). ASIC1 is homotrimeric, and the extracellular region of each subunit has three peripheral helical domains (termed the thumb, finger, and knuckle) surrounding two central β sheet domains (termed palm and β-ball) that form the core of the structure. Our model placed the bound peptide at the finger-thumb domain interface, suggesting that this domain interface changes conformation upon gating. Motions around this interface were correlated with twisting motions in the pore in normal mode analysis calculations performed on both ASIC1 (
      • Yang H.
      • Yu Y.
      • Li W.G.
      • Yu F.
      • Cao H.
      • Xu T.L.
      • Jiang H.
      Inherent dynamics of the acid-sensing ion channel 1 correlates with the gating mechanism.
      ) and our α ENaC model (
      • Kashlan O.B.
      • Adelman J.L.
      • Okumura S.
      • Blobner B.M.
      • Zuzek Z.
      • Hughey R.P.
      • Kleyman T.R.
      • Grabe M.
      Constraint-based, homology model of the extracellular domain of the epithelial Na+ channel α subunit reveals a mechanism of channel activation by proteases.
      ).
      To test our model of inhibitory peptide binding, we attempted to cross-link Cys derivatives of the peptide to the channel using bifunctional methanethiosulfonate (MTS) compounds. We found that sites at the finger-thumb interface crosslink to the N terminus of the peptide but not the C terminus. We also found sites in the finger domain further from the finger-thumb interface that cross-link to the C terminus of the peptide but not the N terminus. In probing the mechanism of peptide inhibition, we found that cross-linking adjacent sites at the thumb-finger interface trapped the channel in a low activity state. Our data suggest a dynamic finger-thumb interface. Narrowing the interface transitions the channel to a low activity state, providing a mechanism for peptide inhibition and proteolytic ENaC activation.

      EXPERIMENTAL PROCEDURES

       ENaC Subunit Mutagenesis and Expression

      cDNAs for wild type mouse ENaC α, β, and γ subunits in pBluescript SK− vector (Stratagene, La Jolla, CA) were used as templates for point mutations and to synthesize cRNAs. Site-directed mutagenesis was performed using the QuikChange II XL kit (Stratagene) according to the manufacturer's instructions. Targeted mutations were confirmed by direct sequencing. cRNAs were prepared from corresponding cDNAs using the mMESSAGE mMACHINE T3 kit (Ambion/Applied Biosystems, Austin, TX). cRNA concentrations were determined spectroscopically. cRNA size was determined by agarose gel electrophoresis. Oocytes were isolated from adult female Xenopus laevis (NASCO, Plant City, FL) using a protocol approved by the University of Pittsburgh Institutional Animal Care and Use Committee. ENaCs were expressed in stage V–VI X. laevis oocytes by injecting 1 ng of cRNA per subunit. Injected oocytes were maintained at 18 °C in modified Barth's saline (88 mm NaCl, 1 mm KCl, 2.4 mm NaHCO3, 15 mm HEPES, 0.3 mm Ca(NO3)2, 0.41 mm CaCl2, 0.82 mm MgSO4, 10 μg/ml sodium penicillin, 10 μg/ml streptomycin sulfate, 100 μg/ml gentamycin sulfate, pH 7.4). All experiments were performed at ambient temperatures (21–23 °C) 20–30 h following cRNA injection.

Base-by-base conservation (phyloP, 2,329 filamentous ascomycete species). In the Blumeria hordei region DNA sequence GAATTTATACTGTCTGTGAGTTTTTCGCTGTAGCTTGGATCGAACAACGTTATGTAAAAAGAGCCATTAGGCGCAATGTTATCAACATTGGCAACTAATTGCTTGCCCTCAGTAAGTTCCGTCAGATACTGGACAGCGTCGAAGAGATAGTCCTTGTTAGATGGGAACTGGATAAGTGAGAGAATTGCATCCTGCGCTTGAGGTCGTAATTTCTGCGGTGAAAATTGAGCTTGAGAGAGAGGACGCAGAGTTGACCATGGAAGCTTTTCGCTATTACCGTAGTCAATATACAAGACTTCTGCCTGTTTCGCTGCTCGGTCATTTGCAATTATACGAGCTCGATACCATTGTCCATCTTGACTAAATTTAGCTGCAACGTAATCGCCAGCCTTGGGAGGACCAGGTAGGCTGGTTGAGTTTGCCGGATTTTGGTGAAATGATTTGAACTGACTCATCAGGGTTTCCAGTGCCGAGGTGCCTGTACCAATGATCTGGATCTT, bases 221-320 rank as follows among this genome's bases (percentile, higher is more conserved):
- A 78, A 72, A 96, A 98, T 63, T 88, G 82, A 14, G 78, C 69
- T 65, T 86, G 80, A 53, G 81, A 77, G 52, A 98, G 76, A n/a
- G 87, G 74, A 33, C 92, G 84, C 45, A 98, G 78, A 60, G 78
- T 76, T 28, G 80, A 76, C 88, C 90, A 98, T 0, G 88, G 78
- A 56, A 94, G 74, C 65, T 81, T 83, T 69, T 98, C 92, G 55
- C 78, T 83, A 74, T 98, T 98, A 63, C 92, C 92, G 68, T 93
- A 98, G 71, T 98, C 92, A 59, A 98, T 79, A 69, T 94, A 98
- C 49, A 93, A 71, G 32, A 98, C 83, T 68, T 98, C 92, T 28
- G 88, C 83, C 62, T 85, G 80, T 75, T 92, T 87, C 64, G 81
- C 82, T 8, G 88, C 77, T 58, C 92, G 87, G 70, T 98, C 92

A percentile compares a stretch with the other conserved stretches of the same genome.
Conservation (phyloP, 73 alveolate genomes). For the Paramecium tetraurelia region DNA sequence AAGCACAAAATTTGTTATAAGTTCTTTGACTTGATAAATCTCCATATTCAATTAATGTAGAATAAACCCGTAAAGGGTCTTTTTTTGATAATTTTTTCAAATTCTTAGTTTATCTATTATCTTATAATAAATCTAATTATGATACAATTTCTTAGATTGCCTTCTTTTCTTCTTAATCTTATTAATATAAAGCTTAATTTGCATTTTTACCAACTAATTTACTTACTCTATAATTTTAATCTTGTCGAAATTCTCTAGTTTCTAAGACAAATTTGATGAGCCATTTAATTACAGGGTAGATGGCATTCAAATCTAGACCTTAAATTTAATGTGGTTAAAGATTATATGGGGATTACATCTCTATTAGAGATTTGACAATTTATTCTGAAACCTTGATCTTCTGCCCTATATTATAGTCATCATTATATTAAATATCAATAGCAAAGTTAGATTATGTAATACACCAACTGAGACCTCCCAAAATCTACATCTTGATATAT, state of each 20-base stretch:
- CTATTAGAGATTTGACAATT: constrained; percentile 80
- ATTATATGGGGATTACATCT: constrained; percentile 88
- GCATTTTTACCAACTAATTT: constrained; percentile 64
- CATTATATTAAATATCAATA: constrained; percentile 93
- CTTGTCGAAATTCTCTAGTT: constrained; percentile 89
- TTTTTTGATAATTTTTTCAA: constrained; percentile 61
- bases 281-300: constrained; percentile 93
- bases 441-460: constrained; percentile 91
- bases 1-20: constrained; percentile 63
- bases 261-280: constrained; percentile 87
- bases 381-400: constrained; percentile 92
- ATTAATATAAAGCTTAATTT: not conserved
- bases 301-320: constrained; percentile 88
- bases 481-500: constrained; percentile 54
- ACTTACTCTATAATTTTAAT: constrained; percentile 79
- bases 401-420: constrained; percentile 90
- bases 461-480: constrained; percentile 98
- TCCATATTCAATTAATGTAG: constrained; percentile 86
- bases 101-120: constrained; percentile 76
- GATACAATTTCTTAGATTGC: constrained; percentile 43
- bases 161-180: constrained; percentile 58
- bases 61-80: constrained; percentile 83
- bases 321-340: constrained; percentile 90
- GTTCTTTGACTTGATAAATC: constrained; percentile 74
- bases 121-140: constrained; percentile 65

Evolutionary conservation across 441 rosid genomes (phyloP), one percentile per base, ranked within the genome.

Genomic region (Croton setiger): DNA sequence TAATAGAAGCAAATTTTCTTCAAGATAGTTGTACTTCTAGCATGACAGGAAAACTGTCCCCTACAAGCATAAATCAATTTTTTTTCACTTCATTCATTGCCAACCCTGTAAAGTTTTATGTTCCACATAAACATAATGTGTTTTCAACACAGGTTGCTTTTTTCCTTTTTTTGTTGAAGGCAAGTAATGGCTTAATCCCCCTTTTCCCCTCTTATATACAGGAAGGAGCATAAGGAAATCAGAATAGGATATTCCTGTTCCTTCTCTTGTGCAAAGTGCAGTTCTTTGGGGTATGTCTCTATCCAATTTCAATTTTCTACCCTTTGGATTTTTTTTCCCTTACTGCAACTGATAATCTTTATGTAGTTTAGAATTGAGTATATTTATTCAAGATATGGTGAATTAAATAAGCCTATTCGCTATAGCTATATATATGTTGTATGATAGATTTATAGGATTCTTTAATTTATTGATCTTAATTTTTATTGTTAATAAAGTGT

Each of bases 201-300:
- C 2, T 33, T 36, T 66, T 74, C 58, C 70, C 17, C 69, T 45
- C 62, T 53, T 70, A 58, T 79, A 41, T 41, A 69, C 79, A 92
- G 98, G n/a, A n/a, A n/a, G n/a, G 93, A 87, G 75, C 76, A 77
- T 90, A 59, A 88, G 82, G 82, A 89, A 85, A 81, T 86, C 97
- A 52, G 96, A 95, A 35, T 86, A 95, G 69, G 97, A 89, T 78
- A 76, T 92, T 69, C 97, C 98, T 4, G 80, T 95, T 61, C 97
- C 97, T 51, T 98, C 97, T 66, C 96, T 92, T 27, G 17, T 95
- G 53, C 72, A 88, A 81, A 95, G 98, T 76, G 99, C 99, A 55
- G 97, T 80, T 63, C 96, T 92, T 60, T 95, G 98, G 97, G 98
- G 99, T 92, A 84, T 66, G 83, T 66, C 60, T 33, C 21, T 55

Peptides

      All peptides were synthesized and HPLC-purified by GenScript Corp. (Piscataway, NJ), and were modified by N-terminal acetylation and C-terminal amidation.

       ENaC Current Measurements by Two-electrode Voltage Clamp

      Oocytes were mounted in a 20-μl recording chamber (AutoMate Scientific, Berkeley, CA) and perfused at a flow rate of 3–5 ml/min using a high Na+ bath solution (110 mm NaCl, 2 mm KCl, 2 mm CaCl2, 10 mm HEPES, pH 7.4). Electrophysiological measurements were performed using a GeneClamp 500B voltage clamp amplifier (Axon Instruments, Foster City, CA), Clampex software (Axon Instruments). Perfusion was controlled by an eight-channel pinch valve perfusion system (AutoMate Scientific). Stock solutions of peptide, MTS compounds, and amiloride were prepared for dilution into the high Na+ bath solution. Peptides were dissolved in water at 10 mm, whereas amiloride and uncharged MTS compounds were dissolved in dimethyl sulfoxide at 100 and 10 mm, respectively. Uncharged MTS stock solutions were diluted into the aqueous high Na+ bath solution immediately preceding each experiment and used within 5 min of mixing. Solutions of charged 2-(trimethylammonium)ethyl methanethiosulfonate (MTSET) and 2-sulfonatoethyl methanethiosulfonate (MTSES) at 1 mm in high Na+ bath solution were prepared from dry powder immediately before each experiment.

       Statistical Analyses